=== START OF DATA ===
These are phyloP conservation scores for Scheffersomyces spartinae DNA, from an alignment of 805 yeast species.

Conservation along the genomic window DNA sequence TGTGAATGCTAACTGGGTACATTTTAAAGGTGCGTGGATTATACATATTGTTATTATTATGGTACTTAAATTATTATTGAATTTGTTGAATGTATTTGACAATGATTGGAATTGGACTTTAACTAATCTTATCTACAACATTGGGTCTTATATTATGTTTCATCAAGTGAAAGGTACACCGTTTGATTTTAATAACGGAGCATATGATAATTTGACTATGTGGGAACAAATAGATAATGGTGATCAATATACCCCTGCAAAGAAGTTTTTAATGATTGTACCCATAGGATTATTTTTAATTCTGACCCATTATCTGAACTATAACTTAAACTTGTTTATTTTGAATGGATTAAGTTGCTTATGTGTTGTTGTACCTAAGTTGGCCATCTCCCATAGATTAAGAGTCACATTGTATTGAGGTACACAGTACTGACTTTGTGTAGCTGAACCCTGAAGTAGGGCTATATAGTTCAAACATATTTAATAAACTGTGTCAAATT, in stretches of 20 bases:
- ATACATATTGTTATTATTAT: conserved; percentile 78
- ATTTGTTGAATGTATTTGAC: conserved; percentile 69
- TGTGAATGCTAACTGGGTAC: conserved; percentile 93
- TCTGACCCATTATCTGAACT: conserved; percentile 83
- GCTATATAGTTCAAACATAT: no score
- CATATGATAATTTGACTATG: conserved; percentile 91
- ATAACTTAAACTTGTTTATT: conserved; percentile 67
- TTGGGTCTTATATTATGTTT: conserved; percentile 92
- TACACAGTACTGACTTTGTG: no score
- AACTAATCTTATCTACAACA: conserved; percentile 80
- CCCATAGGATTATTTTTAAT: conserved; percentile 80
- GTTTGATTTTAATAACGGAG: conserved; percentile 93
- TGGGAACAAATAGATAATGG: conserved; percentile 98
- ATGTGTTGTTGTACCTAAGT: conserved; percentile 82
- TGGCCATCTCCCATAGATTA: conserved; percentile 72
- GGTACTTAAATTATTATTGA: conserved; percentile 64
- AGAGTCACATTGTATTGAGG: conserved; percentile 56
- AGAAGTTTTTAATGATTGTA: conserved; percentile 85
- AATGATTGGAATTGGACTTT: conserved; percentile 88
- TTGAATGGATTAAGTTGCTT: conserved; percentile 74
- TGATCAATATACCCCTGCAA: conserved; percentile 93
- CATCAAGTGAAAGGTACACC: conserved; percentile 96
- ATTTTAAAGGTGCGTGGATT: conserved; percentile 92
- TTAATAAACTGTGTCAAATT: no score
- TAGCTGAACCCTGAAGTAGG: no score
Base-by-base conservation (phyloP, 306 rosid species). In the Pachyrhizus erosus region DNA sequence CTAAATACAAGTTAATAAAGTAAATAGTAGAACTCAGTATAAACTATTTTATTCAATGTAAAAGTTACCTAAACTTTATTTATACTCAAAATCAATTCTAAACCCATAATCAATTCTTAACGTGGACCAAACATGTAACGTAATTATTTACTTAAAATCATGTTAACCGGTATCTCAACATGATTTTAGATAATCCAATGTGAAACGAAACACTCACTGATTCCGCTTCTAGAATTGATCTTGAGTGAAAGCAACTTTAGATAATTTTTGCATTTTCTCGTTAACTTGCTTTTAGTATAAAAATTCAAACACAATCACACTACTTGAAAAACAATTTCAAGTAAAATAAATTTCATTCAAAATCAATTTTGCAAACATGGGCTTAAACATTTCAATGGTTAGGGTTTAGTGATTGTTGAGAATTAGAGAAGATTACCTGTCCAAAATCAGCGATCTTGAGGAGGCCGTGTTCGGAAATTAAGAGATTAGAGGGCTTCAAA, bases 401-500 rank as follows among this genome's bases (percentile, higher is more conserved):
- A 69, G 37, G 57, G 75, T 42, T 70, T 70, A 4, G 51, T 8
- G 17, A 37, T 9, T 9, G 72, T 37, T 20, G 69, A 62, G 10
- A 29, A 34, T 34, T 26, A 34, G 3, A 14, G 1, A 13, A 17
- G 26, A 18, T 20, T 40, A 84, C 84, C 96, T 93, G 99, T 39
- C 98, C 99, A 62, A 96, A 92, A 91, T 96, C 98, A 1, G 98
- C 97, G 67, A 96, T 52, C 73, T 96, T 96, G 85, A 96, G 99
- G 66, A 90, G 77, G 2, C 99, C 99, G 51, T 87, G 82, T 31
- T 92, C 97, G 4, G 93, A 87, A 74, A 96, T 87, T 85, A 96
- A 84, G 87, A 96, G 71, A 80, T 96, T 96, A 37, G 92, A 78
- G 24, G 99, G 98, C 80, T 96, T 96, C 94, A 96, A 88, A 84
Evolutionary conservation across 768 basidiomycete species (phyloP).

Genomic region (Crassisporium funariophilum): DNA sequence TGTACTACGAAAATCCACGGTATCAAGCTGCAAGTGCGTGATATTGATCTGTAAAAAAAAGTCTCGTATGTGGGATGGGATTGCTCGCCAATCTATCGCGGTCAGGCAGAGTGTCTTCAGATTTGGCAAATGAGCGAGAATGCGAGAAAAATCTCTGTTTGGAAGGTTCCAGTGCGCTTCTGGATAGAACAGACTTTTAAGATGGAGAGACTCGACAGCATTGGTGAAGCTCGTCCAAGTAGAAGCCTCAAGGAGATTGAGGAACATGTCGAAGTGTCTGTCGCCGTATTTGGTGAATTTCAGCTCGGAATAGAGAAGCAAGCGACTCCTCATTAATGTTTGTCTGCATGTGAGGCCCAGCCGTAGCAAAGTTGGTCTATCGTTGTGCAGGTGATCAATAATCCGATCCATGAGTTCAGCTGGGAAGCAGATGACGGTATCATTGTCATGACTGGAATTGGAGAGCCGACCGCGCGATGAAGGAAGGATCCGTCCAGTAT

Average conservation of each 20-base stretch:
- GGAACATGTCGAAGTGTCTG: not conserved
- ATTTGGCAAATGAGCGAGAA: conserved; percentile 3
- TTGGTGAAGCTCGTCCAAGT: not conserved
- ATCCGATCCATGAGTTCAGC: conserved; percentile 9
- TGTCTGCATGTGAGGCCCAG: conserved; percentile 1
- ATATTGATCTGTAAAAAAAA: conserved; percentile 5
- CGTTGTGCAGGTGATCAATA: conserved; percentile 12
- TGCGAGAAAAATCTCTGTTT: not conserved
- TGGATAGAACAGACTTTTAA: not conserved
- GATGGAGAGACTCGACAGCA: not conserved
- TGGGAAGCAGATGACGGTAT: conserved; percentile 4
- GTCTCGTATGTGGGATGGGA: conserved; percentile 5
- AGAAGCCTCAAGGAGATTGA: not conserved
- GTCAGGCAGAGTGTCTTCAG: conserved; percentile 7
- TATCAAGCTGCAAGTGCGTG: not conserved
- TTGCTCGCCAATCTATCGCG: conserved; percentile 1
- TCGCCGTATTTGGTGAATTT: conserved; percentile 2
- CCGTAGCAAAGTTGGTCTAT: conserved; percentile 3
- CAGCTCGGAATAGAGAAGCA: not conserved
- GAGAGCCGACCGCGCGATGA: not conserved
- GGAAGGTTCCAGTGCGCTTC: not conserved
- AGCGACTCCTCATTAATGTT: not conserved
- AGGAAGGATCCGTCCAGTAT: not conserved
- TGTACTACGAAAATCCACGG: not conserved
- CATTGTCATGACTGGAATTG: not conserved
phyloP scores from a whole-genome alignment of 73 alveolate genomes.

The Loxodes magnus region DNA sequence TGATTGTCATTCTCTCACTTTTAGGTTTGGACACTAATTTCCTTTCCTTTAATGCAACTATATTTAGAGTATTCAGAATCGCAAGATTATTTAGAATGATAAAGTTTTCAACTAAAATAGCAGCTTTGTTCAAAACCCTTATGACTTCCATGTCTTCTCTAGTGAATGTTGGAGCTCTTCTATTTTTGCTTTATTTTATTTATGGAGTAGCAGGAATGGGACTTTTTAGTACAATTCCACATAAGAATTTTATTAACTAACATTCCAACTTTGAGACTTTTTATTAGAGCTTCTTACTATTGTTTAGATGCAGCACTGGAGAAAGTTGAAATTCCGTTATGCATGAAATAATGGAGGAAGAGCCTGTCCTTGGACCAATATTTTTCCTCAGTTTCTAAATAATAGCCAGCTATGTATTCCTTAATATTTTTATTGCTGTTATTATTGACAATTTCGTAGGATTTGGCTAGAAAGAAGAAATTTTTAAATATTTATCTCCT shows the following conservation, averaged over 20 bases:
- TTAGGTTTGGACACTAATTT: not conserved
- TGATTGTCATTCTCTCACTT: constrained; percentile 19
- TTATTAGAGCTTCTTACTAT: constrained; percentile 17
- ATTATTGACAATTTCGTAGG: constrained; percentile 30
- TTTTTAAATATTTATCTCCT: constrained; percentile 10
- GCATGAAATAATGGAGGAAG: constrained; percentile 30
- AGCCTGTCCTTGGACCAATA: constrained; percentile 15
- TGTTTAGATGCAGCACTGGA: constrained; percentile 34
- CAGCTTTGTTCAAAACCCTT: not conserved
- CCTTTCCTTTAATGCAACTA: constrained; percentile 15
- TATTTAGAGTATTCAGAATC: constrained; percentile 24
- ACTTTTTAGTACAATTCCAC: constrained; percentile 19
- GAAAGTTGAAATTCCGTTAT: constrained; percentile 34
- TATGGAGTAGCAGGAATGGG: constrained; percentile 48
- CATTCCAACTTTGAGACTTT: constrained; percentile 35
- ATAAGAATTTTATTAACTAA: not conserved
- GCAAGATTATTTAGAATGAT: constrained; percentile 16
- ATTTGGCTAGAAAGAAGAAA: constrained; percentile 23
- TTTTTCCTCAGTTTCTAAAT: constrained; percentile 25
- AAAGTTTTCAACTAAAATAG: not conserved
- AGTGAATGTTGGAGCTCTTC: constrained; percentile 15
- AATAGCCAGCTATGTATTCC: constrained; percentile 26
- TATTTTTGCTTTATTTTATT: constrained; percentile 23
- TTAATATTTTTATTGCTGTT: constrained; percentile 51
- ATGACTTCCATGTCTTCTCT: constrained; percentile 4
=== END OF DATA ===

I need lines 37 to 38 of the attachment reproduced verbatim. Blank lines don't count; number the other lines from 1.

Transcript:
- A 84, G 87, A 96, G 71, A 80, T 96, T 96, A 37, G 92, A 78
- G 24, G 99, G 98, C 80, T 96, T 96, C 94, A 96, A 88, A 84